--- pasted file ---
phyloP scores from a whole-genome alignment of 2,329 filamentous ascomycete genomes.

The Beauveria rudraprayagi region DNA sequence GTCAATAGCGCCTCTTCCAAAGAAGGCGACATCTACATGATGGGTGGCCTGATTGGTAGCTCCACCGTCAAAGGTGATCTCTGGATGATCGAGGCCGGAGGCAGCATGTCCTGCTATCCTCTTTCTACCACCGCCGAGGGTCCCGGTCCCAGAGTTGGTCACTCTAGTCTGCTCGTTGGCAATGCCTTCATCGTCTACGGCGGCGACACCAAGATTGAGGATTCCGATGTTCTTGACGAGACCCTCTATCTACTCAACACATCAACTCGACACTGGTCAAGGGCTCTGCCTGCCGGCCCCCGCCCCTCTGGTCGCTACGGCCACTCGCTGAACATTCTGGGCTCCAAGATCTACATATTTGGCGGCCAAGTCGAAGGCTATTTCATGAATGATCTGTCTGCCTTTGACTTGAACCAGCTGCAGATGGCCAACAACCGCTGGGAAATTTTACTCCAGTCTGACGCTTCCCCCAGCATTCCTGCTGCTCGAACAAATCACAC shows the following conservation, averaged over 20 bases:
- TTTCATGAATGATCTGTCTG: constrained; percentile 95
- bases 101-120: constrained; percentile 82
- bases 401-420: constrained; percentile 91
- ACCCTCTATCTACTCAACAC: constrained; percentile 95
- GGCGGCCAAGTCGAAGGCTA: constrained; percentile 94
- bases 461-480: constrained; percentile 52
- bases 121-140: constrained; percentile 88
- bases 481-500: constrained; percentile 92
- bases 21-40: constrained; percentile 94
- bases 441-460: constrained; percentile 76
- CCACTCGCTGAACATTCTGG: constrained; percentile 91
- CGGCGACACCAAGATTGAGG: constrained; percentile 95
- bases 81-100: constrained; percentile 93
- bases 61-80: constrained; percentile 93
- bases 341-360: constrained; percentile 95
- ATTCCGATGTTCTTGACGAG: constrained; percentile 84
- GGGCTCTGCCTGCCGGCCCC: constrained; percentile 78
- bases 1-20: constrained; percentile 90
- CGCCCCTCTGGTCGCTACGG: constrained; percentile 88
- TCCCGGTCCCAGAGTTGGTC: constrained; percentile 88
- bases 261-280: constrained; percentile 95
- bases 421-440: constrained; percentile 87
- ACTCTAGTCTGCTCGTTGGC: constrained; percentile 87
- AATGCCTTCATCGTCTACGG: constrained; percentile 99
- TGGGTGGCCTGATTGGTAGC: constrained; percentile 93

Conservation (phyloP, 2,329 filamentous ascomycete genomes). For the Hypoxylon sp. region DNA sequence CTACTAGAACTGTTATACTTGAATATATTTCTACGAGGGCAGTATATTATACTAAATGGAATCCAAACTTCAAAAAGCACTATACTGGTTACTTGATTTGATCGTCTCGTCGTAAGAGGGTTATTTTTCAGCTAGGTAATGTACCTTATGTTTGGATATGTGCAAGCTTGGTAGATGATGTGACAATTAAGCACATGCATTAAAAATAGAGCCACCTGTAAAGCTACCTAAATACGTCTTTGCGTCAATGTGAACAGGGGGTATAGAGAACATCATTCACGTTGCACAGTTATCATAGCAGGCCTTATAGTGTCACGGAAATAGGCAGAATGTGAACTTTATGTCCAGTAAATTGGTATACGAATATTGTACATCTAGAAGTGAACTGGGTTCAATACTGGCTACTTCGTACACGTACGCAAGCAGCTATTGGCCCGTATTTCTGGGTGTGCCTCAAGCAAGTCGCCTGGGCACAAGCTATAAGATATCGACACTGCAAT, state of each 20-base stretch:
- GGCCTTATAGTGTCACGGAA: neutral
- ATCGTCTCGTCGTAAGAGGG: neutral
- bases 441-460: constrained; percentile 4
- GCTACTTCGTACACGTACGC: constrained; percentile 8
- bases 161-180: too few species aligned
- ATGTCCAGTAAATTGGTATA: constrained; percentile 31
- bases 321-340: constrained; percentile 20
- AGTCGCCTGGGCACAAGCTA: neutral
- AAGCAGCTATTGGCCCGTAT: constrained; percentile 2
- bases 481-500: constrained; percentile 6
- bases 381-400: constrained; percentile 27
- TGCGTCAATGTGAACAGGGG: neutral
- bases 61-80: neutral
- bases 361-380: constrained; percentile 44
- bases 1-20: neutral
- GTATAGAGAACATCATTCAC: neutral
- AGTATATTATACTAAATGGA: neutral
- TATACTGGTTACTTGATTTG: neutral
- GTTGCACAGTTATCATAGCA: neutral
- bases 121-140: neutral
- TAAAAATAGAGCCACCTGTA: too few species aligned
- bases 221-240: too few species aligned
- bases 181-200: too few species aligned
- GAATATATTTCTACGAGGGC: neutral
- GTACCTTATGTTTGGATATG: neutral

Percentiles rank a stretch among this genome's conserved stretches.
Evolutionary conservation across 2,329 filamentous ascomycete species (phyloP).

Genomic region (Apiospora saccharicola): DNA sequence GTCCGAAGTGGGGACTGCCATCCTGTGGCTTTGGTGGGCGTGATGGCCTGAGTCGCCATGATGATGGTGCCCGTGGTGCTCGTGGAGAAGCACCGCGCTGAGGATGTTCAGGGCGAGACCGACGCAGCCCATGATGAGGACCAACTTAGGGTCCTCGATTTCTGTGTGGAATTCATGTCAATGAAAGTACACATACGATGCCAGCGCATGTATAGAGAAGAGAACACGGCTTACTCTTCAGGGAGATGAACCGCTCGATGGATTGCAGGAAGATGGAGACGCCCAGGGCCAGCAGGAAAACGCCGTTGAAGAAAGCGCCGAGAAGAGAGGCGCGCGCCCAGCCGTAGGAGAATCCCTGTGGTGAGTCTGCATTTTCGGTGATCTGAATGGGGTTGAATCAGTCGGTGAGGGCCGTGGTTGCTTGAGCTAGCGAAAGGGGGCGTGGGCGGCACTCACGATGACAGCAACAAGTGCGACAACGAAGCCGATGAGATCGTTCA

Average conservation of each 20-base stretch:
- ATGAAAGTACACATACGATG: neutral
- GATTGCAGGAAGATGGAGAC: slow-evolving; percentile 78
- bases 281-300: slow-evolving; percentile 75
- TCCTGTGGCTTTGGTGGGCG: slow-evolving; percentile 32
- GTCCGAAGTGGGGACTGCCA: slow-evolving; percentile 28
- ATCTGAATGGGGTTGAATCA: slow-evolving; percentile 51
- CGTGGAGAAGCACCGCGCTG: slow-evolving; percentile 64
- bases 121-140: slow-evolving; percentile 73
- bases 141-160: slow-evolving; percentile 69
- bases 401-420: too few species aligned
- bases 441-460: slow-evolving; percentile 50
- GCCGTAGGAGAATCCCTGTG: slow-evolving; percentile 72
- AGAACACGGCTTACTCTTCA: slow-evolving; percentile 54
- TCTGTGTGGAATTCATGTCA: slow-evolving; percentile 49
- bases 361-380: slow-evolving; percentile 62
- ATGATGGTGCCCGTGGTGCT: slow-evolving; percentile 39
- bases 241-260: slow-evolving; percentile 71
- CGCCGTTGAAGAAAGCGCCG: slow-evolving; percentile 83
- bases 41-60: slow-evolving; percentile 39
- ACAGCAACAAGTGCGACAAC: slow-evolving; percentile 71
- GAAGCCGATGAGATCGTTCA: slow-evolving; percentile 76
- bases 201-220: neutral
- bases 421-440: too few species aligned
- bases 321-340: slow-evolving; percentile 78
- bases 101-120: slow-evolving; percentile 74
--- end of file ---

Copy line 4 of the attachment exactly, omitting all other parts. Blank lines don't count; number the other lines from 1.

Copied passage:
- bases 101-120: constrained; percentile 82